Hours after a FIFA judge cleared Russia and Qatar of corruption in their winning World Cup bids, the American who led the investigation said he would appeal the decision to close the case because it was based on "materially incomplete and erroneous'' information.

In what appears to be an open act of conflict within FIFA, prosecutor Michael Garcia, who wanted his report to be made public, criticised ethics judge Joachim Eckert's 42-page report clearing the 2018 and 2022 World Cup hosts.

Eckert's findings, which were released Thursday morning, were based on Garcia's investigation. Despite finding wrongdoing among the 11 bidding nations, Eckert said the integrity of the December 2010 votes was not affected.

"Today's decision by (Eckert) contains numerous materially incomplete and erroneous representations of the facts and conclusions detailed in the Investigatory Chamber's report,'' Garcia said in a statement released by his law firm.

"I intend to appeal this decision to the FIFA Appeal Committee.''

Earlier, Eckert formally ended a probe into the bidding contests, almost four years after the vote by the governing body's scandal-tainted executive committee. No proof was found of bribes or voting pacts.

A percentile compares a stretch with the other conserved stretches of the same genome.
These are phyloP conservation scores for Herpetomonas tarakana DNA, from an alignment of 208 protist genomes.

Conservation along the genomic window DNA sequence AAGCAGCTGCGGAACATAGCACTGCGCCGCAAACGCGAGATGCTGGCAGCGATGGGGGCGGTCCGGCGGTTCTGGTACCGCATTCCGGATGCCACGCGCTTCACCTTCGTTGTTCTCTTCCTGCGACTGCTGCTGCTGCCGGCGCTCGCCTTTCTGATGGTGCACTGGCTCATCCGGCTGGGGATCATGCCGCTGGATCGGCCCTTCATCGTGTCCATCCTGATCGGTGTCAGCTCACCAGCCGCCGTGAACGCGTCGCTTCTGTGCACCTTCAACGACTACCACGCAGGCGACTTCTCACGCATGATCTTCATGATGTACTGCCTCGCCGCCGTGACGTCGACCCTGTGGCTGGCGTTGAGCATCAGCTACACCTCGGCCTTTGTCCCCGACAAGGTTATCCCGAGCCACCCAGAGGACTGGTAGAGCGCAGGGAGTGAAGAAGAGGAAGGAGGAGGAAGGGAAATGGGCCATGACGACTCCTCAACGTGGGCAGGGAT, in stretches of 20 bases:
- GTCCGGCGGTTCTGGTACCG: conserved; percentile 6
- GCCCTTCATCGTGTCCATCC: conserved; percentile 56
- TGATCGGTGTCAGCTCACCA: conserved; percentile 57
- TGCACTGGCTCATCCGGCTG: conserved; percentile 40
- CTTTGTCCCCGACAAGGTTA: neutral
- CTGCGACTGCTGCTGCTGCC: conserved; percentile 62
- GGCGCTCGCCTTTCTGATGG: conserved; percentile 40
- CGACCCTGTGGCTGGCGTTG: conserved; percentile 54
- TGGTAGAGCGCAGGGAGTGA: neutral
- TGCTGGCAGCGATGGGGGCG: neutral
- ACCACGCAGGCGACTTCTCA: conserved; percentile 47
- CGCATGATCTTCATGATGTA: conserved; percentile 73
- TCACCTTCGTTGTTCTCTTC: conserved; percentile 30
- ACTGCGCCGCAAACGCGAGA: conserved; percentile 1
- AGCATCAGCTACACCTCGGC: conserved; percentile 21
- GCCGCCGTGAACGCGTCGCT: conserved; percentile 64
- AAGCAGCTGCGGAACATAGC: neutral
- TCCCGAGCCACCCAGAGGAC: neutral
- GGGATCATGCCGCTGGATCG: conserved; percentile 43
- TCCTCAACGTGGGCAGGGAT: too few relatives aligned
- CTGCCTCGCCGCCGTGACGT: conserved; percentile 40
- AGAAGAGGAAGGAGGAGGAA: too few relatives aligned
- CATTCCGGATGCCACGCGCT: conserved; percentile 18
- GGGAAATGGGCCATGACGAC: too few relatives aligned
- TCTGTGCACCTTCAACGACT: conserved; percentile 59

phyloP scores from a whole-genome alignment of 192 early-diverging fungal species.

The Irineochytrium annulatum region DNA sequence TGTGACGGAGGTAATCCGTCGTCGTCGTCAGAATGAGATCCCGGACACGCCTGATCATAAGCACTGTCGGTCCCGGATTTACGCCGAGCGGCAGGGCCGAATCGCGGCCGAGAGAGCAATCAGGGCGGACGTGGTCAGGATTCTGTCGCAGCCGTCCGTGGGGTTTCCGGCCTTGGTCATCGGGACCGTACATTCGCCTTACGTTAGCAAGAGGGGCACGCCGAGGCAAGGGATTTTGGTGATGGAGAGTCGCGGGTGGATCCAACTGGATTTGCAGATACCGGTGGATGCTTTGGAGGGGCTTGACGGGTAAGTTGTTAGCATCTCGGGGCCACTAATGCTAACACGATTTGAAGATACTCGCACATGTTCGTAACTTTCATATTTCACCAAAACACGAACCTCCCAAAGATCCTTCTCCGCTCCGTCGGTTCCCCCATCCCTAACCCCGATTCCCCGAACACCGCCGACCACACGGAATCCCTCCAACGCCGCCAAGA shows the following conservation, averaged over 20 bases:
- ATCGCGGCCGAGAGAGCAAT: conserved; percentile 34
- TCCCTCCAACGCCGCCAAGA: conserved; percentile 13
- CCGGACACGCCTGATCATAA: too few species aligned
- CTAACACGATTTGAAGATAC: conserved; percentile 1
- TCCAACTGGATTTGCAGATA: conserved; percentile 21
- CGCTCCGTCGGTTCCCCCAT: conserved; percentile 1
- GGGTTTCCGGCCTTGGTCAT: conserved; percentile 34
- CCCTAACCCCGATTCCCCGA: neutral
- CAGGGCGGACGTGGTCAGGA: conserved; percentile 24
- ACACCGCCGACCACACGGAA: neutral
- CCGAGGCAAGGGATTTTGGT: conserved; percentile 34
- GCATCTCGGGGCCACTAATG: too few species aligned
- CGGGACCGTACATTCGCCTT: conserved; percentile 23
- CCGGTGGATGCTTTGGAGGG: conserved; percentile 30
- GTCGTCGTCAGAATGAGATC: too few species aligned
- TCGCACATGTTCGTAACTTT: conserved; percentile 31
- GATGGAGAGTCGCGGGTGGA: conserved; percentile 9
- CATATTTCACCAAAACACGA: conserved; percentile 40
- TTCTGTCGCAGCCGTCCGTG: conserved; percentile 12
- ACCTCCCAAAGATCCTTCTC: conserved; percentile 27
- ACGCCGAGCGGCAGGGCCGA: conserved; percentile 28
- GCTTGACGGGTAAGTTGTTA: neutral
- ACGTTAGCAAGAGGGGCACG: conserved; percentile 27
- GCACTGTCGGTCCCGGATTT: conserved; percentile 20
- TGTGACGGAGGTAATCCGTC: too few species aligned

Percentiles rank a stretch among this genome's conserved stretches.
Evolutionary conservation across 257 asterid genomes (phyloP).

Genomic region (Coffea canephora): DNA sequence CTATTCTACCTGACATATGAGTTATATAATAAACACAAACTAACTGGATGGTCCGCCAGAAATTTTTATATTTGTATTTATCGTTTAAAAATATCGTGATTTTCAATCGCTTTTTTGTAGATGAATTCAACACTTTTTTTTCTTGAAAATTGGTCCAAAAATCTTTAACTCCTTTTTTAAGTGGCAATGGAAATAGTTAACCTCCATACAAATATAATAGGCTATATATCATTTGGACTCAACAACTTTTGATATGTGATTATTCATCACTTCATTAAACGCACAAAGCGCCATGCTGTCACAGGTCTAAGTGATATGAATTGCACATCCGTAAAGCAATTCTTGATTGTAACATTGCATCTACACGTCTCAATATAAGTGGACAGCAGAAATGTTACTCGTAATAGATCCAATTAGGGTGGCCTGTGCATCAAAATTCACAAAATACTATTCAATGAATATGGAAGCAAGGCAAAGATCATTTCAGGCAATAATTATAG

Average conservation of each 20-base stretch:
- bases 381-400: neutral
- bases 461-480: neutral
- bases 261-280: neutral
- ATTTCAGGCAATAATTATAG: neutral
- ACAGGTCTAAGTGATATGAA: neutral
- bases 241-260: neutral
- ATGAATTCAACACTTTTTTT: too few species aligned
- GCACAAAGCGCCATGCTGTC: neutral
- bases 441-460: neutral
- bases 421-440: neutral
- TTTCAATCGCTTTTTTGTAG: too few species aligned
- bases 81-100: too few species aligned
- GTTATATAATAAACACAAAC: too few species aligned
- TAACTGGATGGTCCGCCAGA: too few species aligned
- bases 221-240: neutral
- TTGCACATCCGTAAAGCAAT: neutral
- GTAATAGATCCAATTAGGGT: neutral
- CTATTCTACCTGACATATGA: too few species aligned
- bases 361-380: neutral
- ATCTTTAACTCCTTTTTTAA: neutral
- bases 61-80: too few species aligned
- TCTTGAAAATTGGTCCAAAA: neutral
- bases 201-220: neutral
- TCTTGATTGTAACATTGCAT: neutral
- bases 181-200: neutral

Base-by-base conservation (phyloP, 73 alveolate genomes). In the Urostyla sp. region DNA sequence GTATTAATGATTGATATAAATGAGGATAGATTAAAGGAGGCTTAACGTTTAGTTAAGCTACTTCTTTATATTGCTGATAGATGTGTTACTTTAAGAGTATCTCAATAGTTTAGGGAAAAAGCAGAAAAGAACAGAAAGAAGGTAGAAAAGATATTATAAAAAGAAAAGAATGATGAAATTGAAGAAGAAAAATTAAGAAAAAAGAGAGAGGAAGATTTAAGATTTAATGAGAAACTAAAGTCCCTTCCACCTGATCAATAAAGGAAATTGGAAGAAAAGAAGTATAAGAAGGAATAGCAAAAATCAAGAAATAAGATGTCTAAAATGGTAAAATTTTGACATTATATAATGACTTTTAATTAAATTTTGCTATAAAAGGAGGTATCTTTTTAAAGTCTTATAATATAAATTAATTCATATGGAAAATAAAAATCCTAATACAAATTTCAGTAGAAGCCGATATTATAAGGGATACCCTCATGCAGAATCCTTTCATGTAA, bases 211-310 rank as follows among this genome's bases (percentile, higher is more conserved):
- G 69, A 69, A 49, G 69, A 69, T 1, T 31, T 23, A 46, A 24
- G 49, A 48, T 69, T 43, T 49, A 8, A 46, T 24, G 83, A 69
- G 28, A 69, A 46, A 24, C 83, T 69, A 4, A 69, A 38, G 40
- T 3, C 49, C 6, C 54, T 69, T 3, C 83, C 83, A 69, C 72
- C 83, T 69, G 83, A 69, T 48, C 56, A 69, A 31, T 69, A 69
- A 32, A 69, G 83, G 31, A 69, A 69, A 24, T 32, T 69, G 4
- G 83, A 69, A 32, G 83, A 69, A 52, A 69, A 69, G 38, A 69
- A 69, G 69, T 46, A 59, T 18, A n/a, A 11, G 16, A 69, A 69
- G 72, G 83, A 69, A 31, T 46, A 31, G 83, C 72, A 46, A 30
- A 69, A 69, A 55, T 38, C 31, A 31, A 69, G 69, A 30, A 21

FIFA looks forward to continuing the preparations for Russia 2018 and Qatar 2022, which are already well under way

FIFA statement

"The evaluation of the 2018/2022 FIFA World Cups bidding process is closed for the FIFA Ethics Committee,'' the German judge wrote in a statement released by FIFA.

No wrongdoing

"In particular, the effects of these occurrences on the bidding process as a whole were far from reaching any threshold that would require returning to the bidding process, let alone reopening it,'' he summarised.

FIFA President Sepp Blatter had earlier said that the criticism against Qatar was racist while the 2022 organising committee maintained they had followed the "highest ethical standards" during the process.

The report did criticise England's bid for the 2018 tournament for "inappropriate requests" from former CONCACAF President Jack Warner, a FIFA powerbroker at the time, in what it said was "an apparent violation of bidding rules".

Meanwhile, a report published by Amnesty International said on Wednesday that 2022 World Cup host nation is lagging behind on addressing concerns about the abuse of migrant workers six months after it laid out plans for labour reforms.

"The legacy of the FIFA 2022 World Cup would be the hundreds of thousands of workers who were exploited to make it happen," the group said in the 12-page report.

In May, Qatari officials announced plans for new legislation that could eventually end the controversial sponsorship system in its current form.

Source: Al Jazeera and agencies